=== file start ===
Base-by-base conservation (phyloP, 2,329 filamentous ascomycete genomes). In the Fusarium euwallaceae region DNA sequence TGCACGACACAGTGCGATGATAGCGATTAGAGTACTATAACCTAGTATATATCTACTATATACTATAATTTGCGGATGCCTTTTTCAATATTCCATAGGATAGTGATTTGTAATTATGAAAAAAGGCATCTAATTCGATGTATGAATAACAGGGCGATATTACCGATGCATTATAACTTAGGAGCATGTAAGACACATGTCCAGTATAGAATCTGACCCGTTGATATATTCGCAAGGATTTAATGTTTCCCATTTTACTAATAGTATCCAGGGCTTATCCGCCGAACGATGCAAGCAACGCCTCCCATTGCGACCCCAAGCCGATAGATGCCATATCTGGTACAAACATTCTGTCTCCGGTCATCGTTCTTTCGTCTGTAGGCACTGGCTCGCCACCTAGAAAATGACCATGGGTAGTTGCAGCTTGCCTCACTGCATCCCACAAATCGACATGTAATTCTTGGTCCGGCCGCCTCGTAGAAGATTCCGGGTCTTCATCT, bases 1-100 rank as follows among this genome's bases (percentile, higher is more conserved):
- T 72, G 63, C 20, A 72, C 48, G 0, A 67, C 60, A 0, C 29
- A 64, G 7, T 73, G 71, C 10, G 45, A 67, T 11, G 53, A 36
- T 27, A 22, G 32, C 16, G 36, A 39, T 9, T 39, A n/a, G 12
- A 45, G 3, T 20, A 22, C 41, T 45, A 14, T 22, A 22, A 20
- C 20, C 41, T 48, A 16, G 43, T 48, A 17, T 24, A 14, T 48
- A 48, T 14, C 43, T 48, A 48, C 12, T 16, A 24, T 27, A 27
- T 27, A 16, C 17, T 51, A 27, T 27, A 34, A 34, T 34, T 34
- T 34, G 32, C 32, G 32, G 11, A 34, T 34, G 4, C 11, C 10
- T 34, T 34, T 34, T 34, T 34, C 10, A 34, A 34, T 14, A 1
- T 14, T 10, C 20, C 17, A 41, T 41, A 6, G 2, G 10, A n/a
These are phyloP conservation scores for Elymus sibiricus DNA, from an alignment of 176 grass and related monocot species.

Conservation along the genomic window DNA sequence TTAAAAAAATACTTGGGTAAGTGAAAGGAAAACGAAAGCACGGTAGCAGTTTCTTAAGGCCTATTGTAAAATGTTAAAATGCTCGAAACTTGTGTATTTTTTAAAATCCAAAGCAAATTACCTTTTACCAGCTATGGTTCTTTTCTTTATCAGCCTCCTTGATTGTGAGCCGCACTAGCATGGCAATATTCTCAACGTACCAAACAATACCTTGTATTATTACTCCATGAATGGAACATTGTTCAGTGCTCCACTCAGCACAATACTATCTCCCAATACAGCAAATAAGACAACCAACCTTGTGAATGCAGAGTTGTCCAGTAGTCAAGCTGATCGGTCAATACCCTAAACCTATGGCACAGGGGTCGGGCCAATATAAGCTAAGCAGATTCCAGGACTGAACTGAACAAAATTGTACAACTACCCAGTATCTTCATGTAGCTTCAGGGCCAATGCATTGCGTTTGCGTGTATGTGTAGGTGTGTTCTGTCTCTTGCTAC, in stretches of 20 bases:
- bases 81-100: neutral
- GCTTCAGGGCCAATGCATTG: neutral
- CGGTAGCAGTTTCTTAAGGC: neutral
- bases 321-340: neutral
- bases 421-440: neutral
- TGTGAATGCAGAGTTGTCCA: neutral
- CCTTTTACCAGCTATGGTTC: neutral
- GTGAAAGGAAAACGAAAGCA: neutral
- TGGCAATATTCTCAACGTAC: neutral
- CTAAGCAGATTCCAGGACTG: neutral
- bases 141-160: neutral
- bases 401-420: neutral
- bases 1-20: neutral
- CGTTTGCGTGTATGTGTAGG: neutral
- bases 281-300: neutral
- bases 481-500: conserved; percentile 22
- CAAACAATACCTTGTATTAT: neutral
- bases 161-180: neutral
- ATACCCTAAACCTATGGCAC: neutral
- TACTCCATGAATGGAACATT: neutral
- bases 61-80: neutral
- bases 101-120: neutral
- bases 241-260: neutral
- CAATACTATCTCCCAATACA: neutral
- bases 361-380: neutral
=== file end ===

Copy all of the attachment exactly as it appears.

Base-by-base conservation (phyloP, 2,329 filamentous ascomycete genomes). In the Fusarium euwallaceae region DNA sequence TGCACGACACAGTGCGATGATAGCGATTAGAGTACTATAACCTAGTATATATCTACTATATACTATAATTTGCGGATGCCTTTTTCAATATTCCATAGGATAGTGATTTGTAATTATGAAAAAAGGCATCTAATTCGATGTATGAATAACAGGGCGATATTACCGATGCATTATAACTTAGGAGCATGTAAGACACATGTCCAGTATAGAATCTGACCCGTTGATATATTCGCAAGGATTTAATGTTTCCCATTTTACTAATAGTATCCAGGGCTTATCCGCCGAACGATGCAAGCAACGCCTCCCATTGCGACCCCAAGCCGATAGATGCCATATCTGGTACAAACATTCTGTCTCCGGTCATCGTTCTTTCGTCTGTAGGCACTGGCTCGCCACCTAGAAAATGACCATGGGTAGTTGCAGCTTGCCTCACTGCATCCCACAAATCGACATGTAATTCTTGGTCCGGCCGCCTCGTAGAAGATTCCGGGTCTTCATCT, bases 1-100 rank as follows among this genome's bases (percentile, higher is more conserved):
- T 72, G 63, C 20, A 72, C 48, G 0, A 67, C 60, A 0, C 29
- A 64, G 7, T 73, G 71, C 10, G 45, A 67, T 11, G 53, A 36
- T 27, A 22, G 32, C 16, G 36, A 39, T 9, T 39, A n/a, G 12
- A 45, G 3, T 20, A 22, C 41, T 45, A 14, T 22, A 22, A 20
- C 20, C 41, T 48, A 16, G 43, T 48, A 17, T 24, A 14, T 48
- A 48, T 14, C 43, T 48, A 48, C 12, T 16, A 24, T 27, A 27
- T 27, A 16, C 17, T 51, A 27, T 27, A 34, A 34, T 34, T 34
- T 34, G 32, C 32, G 32, G 11, A 34, T 34, G 4, C 11, C 10
- T 34, T 34, T 34, T 34, T 34, C 10, A 34, A 34, T 14, A 1
- T 14, T 10, C 20, C 17, A 41, T 41, A 6, G 2, G 10, A n/a
These are phyloP conservation scores for Elymus sibiricus DNA, from an alignment of 176 grass and related monocot species.

Conservation along the genomic window DNA sequence TTAAAAAAATACTTGGGTAAGTGAAAGGAAAACGAAAGCACGGTAGCAGTTTCTTAAGGCCTATTGTAAAATGTTAAAATGCTCGAAACTTGTGTATTTTTTAAAATCCAAAGCAAATTACCTTTTACCAGCTATGGTTCTTTTCTTTATCAGCCTCCTTGATTGTGAGCCGCACTAGCATGGCAATATTCTCAACGTACCAAACAATACCTTGTATTATTACTCCATGAATGGAACATTGTTCAGTGCTCCACTCAGCACAATACTATCTCCCAATACAGCAAATAAGACAACCAACCTTGTGAATGCAGAGTTGTCCAGTAGTCAAGCTGATCGGTCAATACCCTAAACCTATGGCACAGGGGTCGGGCCAATATAAGCTAAGCAGATTCCAGGACTGAACTGAACAAAATTGTACAACTACCCAGTATCTTCATGTAGCTTCAGGGCCAATGCATTGCGTTTGCGTGTATGTGTAGGTGTGTTCTGTCTCTTGCTAC, in stretches of 20 bases:
- bases 81-100: neutral
- GCTTCAGGGCCAATGCATTG: neutral
- CGGTAGCAGTTTCTTAAGGC: neutral
- bases 321-340: neutral
- bases 421-440: neutral
- TGTGAATGCAGAGTTGTCCA: neutral
- CCTTTTACCAGCTATGGTTC: neutral
- GTGAAAGGAAAACGAAAGCA: neutral
- TGGCAATATTCTCAACGTAC: neutral
- CTAAGCAGATTCCAGGACTG: neutral
- bases 141-160: neutral
- bases 401-420: neutral
- bases 1-20: neutral
- CGTTTGCGTGTATGTGTAGG: neutral
- bases 281-300: neutral
- bases 481-500: conserved; percentile 22
- CAAACAATACCTTGTATTAT: neutral
- bases 161-180: neutral
- ATACCCTAAACCTATGGCAC: neutral
- TACTCCATGAATGGAACATT: neutral
- bases 61-80: neutral
- bases 101-120: neutral
- bases 241-260: neutral
- CAATACTATCTCCCAATACA: neutral
- bases 361-380: neutral